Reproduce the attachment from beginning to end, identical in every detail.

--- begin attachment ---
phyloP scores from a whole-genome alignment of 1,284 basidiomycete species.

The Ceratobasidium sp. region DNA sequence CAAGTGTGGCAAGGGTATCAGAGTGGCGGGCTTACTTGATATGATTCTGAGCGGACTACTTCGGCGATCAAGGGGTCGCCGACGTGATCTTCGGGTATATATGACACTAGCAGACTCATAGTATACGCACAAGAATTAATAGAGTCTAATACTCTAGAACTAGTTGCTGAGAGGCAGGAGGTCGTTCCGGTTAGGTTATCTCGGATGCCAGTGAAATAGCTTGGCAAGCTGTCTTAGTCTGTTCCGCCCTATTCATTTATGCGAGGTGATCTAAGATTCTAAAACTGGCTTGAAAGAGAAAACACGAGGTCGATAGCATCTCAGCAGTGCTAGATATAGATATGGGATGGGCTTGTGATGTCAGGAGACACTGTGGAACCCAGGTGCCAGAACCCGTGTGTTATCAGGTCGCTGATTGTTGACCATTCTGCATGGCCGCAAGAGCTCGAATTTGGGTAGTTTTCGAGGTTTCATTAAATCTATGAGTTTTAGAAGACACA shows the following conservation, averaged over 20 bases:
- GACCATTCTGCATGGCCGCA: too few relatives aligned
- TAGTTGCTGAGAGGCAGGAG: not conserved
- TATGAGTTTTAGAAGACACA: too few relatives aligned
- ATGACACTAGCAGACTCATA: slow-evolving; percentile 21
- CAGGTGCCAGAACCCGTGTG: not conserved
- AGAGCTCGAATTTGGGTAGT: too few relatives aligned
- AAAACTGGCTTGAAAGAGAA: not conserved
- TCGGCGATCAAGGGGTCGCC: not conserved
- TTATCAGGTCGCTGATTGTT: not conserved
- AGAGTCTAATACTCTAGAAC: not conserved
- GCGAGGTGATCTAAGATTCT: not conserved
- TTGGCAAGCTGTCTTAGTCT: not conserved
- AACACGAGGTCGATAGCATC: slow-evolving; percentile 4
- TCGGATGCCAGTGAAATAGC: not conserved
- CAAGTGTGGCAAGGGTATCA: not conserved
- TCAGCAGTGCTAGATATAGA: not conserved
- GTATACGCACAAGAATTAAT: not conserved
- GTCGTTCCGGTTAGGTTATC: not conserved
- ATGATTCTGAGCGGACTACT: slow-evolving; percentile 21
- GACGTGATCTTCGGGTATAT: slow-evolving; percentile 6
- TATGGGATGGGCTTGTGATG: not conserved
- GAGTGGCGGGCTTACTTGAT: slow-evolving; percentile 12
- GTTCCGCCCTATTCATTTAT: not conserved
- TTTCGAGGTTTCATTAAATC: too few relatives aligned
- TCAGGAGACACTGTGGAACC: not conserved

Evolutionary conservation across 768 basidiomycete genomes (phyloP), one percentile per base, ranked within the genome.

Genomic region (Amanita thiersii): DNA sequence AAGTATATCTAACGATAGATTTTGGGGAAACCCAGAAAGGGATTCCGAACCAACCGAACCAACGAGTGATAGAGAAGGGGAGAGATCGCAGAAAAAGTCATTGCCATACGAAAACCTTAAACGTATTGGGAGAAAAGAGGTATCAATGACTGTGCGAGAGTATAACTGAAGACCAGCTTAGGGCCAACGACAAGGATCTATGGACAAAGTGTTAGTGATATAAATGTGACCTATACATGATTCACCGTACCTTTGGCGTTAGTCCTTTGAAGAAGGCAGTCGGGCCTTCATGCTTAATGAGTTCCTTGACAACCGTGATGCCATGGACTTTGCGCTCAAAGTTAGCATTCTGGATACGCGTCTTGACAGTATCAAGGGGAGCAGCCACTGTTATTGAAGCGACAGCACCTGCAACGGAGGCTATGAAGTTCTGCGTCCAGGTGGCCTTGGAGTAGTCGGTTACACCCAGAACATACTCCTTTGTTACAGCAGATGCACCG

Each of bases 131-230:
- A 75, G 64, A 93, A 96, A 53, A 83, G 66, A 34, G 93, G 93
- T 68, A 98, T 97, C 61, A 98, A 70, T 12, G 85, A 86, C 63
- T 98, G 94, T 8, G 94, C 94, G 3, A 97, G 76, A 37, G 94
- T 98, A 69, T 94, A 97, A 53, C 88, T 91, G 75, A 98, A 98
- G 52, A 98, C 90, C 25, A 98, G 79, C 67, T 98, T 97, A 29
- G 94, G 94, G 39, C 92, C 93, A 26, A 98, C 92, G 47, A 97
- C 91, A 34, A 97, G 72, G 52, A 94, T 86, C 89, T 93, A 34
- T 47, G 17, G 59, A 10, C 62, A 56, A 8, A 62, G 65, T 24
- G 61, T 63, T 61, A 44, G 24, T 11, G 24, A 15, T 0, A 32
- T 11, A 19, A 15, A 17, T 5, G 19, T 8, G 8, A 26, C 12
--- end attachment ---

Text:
phyloP scores from a whole-genome alignment of 1,284 basidiomycete species.

The Ceratobasidium sp. region DNA sequence CAAGTGTGGCAAGGGTATCAGAGTGGCGGGCTTACTTGATATGATTCTGAGCGGACTACTTCGGCGATCAAGGGGTCGCCGACGTGATCTTCGGGTATATATGACACTAGCAGACTCATAGTATACGCACAAGAATTAATAGAGTCTAATACTCTAGAACTAGTTGCTGAGAGGCAGGAGGTCGTTCCGGTTAGGTTATCTCGGATGCCAGTGAAATAGCTTGGCAAGCTGTCTTAGTCTGTTCCGCCCTATTCATTTATGCGAGGTGATCTAAGATTCTAAAACTGGCTTGAAAGAGAAAACACGAGGTCGATAGCATCTCAGCAGTGCTAGATATAGATATGGGATGGGCTTGTGATGTCAGGAGACACTGTGGAACCCAGGTGCCAGAACCCGTGTGTTATCAGGTCGCTGATTGTTGACCATTCTGCATGGCCGCAAGAGCTCGAATTTGGGTAGTTTTCGAGGTTTCATTAAATCTATGAGTTTTAGAAGACACA shows the following conservation, averaged over 20 bases:
- GACCATTCTGCATGGCCGCA: too few relatives aligned
- TAGTTGCTGAGAGGCAGGAG: not conserved
- TATGAGTTTTAGAAGACACA: too few relatives aligned
- ATGACACTAGCAGACTCATA: slow-evolving; percentile 21
- CAGGTGCCAGAACCCGTGTG: not conserved
- AGAGCTCGAATTTGGGTAGT: too few relatives aligned
- AAAACTGGCTTGAAAGAGAA: not conserved
- TCGGCGATCAAGGGGTCGCC: not conserved
- TTATCAGGTCGCTGATTGTT: not conserved
- AGAGTCTAATACTCTAGAAC: not conserved
- GCGAGGTGATCTAAGATTCT: not conserved
- TTGGCAAGCTGTCTTAGTCT: not conserved
- AACACGAGGTCGATAGCATC: slow-evolving; percentile 4
- TCGGATGCCAGTGAAATAGC: not conserved
- CAAGTGTGGCAAGGGTATCA: not conserved
- TCAGCAGTGCTAGATATAGA: not conserved
- GTATACGCACAAGAATTAAT: not conserved
- GTCGTTCCGGTTAGGTTATC: not conserved
- ATGATTCTGAGCGGACTACT: slow-evolving; percentile 21
- GACGTGATCTTCGGGTATAT: slow-evolving; percentile 6
- TATGGGATGGGCTTGTGATG: not conserved
- GAGTGGCGGGCTTACTTGAT: slow-evolving; percentile 12
- GTTCCGCCCTATTCATTTAT: not conserved
- TTTCGAGGTTTCATTAAATC: too few relatives aligned
- TCAGGAGACACTGTGGAACC: not conserved

Evolutionary conservation across 768 basidiomycete genomes (phyloP), one percentile per base, ranked within the genome.

Genomic region (Amanita thiersii): DNA sequence AAGTATATCTAACGATAGATTTTGGGGAAACCCAGAAAGGGATTCCGAACCAACCGAACCAACGAGTGATAGAGAAGGGGAGAGATCGCAGAAAAAGTCATTGCCATACGAAAACCTTAAACGTATTGGGAGAAAAGAGGTATCAATGACTGTGCGAGAGTATAACTGAAGACCAGCTTAGGGCCAACGACAAGGATCTATGGACAAAGTGTTAGTGATATAAATGTGACCTATACATGATTCACCGTACCTTTGGCGTTAGTCCTTTGAAGAAGGCAGTCGGGCCTTCATGCTTAATGAGTTCCTTGACAACCGTGATGCCATGGACTTTGCGCTCAAAGTTAGCATTCTGGATACGCGTCTTGACAGTATCAAGGGGAGCAGCCACTGTTATTGAAGCGACAGCACCTGCAACGGAGGCTATGAAGTTCTGCGTCCAGGTGGCCTTGGAGTAGTCGGTTACACCCAGAACATACTCCTTTGTTACAGCAGATGCACCG

Each of bases 131-230:
- A 75, G 64, A 93, A 96, A 53, A 83, G 66, A 34, G 93, G 93
- T 68, A 98, T 97, C 61, A 98, A 70, T 12, G 85, A 86, C 63
- T 98, G 94, T 8, G 94, C 94, G 3, A 97, G 76, A 37, G 94
- T 98, A 69, T 94, A 97, A 53, C 88, T 91, G 75, A 98, A 98
- G 52, A 98, C 90, C 25, A 98, G 79, C 67, T 98, T 97, A 29
- G 94, G 94, G 39, C 92, C 93, A 26, A 98, C 92, G 47, A 97
- C 91, A 34, A 97, G 72, G 52, A 94, T 86, C 89, T 93, A 34
- T 47, G 17, G 59, A 10, C 62, A 56, A 8, A 62, G 65, T 24
- G 61, T 63, T 61, A 44, G 24, T 11, G 24, A 15, T 0, A 32
- T 11, A 19, A 15, A 17, T 5, G 19, T 8, G 8, A 26, C 12